For about a century, affordable electrification has been based on economies of scale, with large generating plants producing hundreds or thousands of megawatts of power, But we are now in the early stages of an expansion of distributed generation, which is already making new, smaller-scale generation sources cost competitive with giant legacy power plants. How did we get here? While it certainly helps, the declining cost of renewables and gas-fired electricity is not all that’s spurring this change. Quite a few technological advances are coming together to make that possible. Among them are: advanced control systems; more compact, smarter, and efficient electrical inverters; and the ever-growing ability to extract actionable information from big data.
Anyone who wants to fly a drone (or model aircraft) weighing over 0.25 kilograms in the United States must register with the U.S. Federal Aviation Administration to receive a unique identification number. This number needs to be placed on the drone, but there is no requirement for it to broadcast signals to allow for remote identification. That might change in the future. It’s possible that drones may soon be required to broadcast an identifying code by radio. That code—a kind of electronic license plates for drones—would not include the name and address of the owner, but authorities would be able to use it to look that information up in a non-public database.
By printing sensor circuits on boring old disposable rubber gloves, researchers have converted them into handy, low-cost screening tools for chemical threats and toxic pollutants. Someday, security agents might swipe their gloved fingertip on a bag and quickly get an alert for traces of nerve agents and explosives, and the special gloves would be routinely used for food safety and environmental inspections.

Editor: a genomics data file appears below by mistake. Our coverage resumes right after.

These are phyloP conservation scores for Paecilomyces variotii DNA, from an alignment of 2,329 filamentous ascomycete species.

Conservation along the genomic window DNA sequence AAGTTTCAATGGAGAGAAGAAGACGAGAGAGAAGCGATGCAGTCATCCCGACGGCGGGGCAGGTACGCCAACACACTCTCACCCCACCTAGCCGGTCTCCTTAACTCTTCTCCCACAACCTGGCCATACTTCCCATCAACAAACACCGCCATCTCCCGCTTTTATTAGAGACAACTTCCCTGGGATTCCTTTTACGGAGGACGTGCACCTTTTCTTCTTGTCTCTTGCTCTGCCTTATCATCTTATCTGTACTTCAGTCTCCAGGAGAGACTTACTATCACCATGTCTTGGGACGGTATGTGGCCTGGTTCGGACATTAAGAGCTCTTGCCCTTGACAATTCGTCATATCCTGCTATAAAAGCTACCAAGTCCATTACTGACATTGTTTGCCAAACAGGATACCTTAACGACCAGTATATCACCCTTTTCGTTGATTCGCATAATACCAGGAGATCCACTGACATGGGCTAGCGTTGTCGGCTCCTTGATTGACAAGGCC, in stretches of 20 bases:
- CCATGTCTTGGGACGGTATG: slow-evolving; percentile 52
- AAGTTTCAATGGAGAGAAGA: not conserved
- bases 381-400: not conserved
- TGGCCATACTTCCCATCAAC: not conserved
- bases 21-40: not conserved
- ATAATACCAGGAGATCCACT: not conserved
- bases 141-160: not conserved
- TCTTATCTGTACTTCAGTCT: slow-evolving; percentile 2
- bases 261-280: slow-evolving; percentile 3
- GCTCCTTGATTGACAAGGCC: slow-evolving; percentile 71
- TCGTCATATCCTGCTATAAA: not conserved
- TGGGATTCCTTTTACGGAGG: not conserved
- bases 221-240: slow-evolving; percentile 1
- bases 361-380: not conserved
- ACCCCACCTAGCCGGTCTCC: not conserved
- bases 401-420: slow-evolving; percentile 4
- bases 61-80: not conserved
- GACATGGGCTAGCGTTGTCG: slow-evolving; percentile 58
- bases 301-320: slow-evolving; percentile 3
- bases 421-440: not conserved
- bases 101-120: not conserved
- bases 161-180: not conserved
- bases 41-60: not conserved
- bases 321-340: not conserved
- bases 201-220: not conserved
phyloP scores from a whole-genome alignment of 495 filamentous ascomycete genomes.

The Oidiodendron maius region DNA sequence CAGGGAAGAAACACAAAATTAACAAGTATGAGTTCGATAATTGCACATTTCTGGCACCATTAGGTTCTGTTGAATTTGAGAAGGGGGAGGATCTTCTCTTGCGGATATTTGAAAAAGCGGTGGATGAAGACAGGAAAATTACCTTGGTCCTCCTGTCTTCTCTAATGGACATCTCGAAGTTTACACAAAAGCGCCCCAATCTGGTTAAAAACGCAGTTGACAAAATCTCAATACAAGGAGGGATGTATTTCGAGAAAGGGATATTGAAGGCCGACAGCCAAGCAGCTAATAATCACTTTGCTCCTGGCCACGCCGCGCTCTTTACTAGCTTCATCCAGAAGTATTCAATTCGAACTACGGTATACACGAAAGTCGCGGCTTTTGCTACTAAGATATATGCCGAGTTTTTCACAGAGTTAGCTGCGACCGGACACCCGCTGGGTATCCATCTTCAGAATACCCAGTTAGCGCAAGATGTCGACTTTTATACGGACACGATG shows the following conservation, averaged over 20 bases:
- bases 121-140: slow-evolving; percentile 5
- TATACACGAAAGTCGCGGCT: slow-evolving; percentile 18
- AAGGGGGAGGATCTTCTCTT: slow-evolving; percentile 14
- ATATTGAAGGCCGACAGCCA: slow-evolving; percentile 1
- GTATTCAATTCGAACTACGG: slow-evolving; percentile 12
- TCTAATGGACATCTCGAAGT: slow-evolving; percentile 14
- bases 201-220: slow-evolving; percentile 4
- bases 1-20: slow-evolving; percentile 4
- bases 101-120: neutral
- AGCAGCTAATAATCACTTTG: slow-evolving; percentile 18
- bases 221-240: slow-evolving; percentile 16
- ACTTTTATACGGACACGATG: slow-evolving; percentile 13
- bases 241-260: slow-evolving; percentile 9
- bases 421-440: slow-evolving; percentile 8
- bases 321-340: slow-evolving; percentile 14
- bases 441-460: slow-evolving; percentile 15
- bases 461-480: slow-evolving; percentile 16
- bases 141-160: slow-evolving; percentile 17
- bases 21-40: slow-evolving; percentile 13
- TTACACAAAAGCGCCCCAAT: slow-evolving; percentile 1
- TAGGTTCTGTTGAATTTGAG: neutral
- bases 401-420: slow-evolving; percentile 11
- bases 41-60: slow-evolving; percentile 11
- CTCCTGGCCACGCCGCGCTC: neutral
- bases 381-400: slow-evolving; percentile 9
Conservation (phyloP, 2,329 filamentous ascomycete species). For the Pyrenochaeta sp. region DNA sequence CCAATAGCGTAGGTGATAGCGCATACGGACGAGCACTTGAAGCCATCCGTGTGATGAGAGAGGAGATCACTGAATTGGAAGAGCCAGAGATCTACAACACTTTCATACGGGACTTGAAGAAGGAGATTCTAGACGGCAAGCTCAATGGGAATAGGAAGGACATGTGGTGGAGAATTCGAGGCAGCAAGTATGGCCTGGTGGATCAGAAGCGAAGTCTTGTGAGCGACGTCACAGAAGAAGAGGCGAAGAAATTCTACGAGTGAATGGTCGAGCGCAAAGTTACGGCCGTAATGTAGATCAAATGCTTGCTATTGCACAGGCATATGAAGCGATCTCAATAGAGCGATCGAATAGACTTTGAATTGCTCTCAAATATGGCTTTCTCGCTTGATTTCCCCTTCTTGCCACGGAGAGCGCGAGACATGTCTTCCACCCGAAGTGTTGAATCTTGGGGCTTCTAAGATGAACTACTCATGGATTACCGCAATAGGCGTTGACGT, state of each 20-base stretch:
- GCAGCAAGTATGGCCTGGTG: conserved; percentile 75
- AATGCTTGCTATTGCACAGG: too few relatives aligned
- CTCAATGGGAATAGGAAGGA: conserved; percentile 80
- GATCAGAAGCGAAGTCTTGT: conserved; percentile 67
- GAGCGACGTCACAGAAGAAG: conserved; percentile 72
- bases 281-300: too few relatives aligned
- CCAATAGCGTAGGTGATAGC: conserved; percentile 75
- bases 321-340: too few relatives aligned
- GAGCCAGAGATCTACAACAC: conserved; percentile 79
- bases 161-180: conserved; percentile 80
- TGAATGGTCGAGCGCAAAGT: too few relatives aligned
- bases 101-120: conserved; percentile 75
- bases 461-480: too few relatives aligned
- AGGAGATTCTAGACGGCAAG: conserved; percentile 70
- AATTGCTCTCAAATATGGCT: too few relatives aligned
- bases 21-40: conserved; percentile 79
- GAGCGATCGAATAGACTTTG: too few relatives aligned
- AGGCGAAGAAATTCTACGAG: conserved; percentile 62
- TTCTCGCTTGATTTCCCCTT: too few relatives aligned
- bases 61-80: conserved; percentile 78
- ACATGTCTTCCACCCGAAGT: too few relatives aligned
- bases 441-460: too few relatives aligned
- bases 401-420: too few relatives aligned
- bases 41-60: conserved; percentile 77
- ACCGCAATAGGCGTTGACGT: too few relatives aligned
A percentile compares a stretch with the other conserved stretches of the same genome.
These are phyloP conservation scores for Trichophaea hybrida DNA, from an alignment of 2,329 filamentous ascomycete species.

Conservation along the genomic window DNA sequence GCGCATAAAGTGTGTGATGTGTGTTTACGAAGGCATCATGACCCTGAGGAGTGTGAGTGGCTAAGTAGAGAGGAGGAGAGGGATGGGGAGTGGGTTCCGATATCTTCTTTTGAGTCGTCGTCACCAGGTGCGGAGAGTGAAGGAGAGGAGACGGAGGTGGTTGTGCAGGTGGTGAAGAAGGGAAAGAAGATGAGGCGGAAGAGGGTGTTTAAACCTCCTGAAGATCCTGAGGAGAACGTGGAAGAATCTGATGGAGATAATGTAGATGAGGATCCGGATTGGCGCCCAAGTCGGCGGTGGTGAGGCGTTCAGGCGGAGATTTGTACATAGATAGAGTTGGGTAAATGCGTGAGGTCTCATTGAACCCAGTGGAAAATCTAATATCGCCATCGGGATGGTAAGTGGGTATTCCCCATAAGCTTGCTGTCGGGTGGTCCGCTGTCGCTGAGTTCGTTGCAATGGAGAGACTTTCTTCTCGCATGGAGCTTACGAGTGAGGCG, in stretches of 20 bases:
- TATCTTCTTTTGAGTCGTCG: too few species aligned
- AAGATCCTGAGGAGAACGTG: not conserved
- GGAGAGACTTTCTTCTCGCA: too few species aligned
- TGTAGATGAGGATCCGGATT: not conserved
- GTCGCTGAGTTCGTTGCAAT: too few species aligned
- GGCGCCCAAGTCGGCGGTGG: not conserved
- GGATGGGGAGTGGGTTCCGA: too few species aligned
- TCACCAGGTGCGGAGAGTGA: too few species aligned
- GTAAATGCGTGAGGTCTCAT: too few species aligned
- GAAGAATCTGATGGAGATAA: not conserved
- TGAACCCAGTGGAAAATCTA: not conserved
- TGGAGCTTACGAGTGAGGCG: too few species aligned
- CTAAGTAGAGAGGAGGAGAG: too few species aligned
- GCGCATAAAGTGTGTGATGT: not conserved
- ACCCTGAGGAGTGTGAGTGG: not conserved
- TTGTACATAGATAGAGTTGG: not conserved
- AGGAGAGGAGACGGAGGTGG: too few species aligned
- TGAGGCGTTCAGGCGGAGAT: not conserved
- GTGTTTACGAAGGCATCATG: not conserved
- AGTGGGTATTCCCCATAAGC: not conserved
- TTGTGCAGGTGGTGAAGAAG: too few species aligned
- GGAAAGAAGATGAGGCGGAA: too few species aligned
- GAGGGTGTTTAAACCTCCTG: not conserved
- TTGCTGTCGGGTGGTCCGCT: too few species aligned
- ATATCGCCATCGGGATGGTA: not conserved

Cochlear implants can restore hearing to individuals with some types of hearing loss. Retinal implants are now on the market to restore sight to the blind. But there are no commercially available prosthetics that restore a sense of touch to those who have lost a limb. Well, until now. A team at the University of Glasgow that previously developed a flexible ‘electronic skin’ capable of making sensitive pressure measurements, has figured out how to power their skin with sunlight. That renewable energy could be used to power an array of sensors to add feeling to an artificial limb,
If you’re still using the earbuds that came with your smartphone, it’s time to trade up. There’s been an explosion in earphone ingenuity, with many models offering stunning sound reproduction and remarkable value.